If you’re wondering about the title of this post, let me refer you to a popular wartime ditty concerning Hitler, his henchmen, and their – er – dangly bits, sung to the tune of The Colonel Bogey March. While Paddy is mercifully free from any tendencies towards warmongering, world domination or genocide, we found out today that, just like Hitler, he has only got one cojon.
Paddy is part Labrador, and he’s rather boisterous. Make that very boisterous. The boy bounces around like he’s permanently on elastic. Our lovely vet, Madeleine, and his trainer, Alex, have been saying for a while that it would calm him down if we had him neutered. Being a rather over-protective Puppy Mummy, I’ve fended off the Evil Day for as long as I can. However, Madeleine, Alex and many of the puppy books, magazines and websites advise that it’s best to get the job done before the dog is a year old, and as Paddy is now 11 months old, I couldn’t put it off any longer.
Needless to say, I spent a sleepless night worrying how he would cope with it all. When he trotted off happily with Madeleine, I should have been relieved, but I felt really guilty. Paddy thought he was going for a ride in the car, which he loves, and instead, his treacherous Mummy delivered him into the hands of a torturer hiding behind a smile. Or at least, that’s how it seemed to me, and I cried buckets all the way home.
My mood wasn’t helped when Madeleine phoned shortly afterwards to say that only one of Paddy’s testicles had descended, so it wasn’t a straightforward castration. The other one had to be removed from his abdomen, or there was a real danger that it could turn malignant at some stage. Cue more tears, which were only fully halted when Madeleine called back to say that everything had gone well and Paddy was now recovering nicely.
When we collected him late this afternoon, I thought she might have been a bit optimistic. Although he raised a valiant wag of the tail, Paddy was obviously on another planet – Planet Paddy, where everything was suddenly different. He could hardly get to his feet, and it took us two or three minutes to walk the 50 yards to the car. Carrying him was not an option, as he now tips the scales at 32.5 kilos – that’s around 5 stones in English money.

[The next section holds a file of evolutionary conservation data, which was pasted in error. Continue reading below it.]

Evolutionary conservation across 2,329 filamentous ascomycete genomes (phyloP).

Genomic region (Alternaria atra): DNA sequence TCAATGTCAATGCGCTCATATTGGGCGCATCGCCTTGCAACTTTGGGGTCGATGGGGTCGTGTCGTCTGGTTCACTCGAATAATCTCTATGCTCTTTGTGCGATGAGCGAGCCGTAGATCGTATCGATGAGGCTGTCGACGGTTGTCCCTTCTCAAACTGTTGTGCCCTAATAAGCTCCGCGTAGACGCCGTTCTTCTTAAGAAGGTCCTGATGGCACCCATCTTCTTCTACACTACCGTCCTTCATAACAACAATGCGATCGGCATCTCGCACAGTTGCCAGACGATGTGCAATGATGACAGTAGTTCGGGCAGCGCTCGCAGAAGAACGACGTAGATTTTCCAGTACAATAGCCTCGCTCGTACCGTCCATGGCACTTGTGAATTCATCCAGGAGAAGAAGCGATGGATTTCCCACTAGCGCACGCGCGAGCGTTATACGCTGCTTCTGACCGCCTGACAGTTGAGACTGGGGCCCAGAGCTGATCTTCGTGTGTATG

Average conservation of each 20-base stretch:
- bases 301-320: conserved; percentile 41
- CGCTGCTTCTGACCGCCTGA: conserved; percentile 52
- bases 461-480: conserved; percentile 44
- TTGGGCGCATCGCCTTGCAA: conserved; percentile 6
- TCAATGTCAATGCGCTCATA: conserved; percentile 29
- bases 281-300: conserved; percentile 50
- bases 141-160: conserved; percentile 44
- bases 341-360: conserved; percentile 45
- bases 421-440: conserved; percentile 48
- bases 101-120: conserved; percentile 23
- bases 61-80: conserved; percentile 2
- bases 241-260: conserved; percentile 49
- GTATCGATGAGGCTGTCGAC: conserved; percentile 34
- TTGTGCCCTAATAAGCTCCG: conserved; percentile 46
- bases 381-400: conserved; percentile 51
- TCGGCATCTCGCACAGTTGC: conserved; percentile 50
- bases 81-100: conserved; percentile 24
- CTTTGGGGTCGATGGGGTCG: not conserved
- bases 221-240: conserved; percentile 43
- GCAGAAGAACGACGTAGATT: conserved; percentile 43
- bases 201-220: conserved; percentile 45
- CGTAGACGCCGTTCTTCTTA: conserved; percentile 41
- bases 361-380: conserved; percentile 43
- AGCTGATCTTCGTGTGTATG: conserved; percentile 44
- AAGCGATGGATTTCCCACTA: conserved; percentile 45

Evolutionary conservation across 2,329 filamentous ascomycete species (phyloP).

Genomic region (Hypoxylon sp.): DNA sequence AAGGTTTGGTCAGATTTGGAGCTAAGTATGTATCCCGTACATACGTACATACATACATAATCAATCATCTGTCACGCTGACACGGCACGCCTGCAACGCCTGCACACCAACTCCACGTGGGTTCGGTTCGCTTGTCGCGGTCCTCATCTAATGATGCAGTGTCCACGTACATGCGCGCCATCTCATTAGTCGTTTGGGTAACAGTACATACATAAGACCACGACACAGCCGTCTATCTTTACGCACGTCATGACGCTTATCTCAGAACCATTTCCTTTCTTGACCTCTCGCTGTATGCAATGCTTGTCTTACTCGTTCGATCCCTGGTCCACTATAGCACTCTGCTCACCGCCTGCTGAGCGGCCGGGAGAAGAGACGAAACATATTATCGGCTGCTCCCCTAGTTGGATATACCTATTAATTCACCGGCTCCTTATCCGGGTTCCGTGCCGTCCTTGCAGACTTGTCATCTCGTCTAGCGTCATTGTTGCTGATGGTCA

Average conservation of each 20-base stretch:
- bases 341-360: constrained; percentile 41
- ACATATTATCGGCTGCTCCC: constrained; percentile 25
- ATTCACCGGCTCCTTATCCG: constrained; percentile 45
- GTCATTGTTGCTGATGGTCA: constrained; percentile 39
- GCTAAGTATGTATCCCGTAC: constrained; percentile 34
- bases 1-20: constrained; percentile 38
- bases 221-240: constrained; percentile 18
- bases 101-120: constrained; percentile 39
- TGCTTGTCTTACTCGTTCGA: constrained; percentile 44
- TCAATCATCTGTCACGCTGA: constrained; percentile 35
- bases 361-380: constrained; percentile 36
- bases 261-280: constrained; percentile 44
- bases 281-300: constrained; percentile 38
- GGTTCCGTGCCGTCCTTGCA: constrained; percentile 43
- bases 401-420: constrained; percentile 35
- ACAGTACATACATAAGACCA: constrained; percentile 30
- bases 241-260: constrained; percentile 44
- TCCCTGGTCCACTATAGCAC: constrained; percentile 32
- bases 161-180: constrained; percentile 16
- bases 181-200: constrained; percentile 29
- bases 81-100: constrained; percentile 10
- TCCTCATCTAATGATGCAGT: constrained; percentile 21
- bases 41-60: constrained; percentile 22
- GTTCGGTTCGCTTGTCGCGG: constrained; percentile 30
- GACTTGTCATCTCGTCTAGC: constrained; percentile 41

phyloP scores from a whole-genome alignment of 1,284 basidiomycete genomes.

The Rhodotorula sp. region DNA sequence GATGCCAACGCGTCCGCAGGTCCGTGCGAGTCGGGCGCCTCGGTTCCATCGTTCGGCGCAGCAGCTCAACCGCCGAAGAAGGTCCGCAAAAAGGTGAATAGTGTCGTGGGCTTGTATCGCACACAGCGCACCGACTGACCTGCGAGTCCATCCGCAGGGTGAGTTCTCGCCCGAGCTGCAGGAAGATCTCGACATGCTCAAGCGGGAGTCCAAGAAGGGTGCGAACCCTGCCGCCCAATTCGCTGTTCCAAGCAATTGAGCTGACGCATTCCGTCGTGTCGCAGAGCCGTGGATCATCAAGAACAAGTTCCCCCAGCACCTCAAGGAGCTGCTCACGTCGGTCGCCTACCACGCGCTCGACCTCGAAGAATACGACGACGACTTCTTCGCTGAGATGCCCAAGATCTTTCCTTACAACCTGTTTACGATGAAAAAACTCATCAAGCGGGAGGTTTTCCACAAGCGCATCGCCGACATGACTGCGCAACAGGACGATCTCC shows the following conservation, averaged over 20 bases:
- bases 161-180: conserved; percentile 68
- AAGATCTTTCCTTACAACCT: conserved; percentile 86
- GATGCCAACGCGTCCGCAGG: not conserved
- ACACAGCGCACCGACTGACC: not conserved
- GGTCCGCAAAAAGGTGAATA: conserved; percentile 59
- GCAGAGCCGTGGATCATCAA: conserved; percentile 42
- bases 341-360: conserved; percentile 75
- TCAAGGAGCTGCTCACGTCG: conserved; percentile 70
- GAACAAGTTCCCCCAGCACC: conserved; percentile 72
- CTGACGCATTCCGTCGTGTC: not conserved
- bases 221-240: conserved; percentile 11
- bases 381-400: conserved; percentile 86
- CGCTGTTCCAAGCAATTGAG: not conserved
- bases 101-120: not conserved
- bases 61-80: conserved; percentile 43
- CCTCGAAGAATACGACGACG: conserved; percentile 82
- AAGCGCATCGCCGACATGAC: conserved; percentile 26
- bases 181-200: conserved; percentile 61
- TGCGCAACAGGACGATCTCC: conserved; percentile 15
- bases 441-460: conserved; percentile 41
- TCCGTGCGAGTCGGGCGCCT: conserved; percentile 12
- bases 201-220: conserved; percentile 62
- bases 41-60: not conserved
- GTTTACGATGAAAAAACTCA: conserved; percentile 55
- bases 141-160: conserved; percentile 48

For the first couple of hours after we got back, he never moved an inch, even when I walked past him with a plate of chicken and chips for Tony – I was far too distraught to eat! I did consider calling Madeleine, as she’d said to ring her if there were any problems, but Tony said he didn’t think the fact that the dog didn’t fancy a chip counted as an emergency. Men are so unfeeling over these things, aren’t they?
About an hour ago, he seemed to liven up a bit, and asked to go out. I took him for a short walk, and he seemed to enjoy it, and demonstrated that his plumbing was in perfect working order after the surgery. And when we got back, he had a drink of water, and managed to eat some nice lean ham which I’d bought specially for the occasion. Tony had the idea it was for his supper, but I soon put him right on that one.
Now, though, Paddy is pacing the room, not knowing what to do with himself, and looking at me with those big, soulful brown eyes as much as to say ‘What the feck is going on here, and can you make it stop?’ So, once again I’m in floods of tears, and feeling guilty as hell for what I’ve put my baby through, even though I know it had to be done, and he’ll soon be back to his normal self again. Who’d be a Puppy Mummy?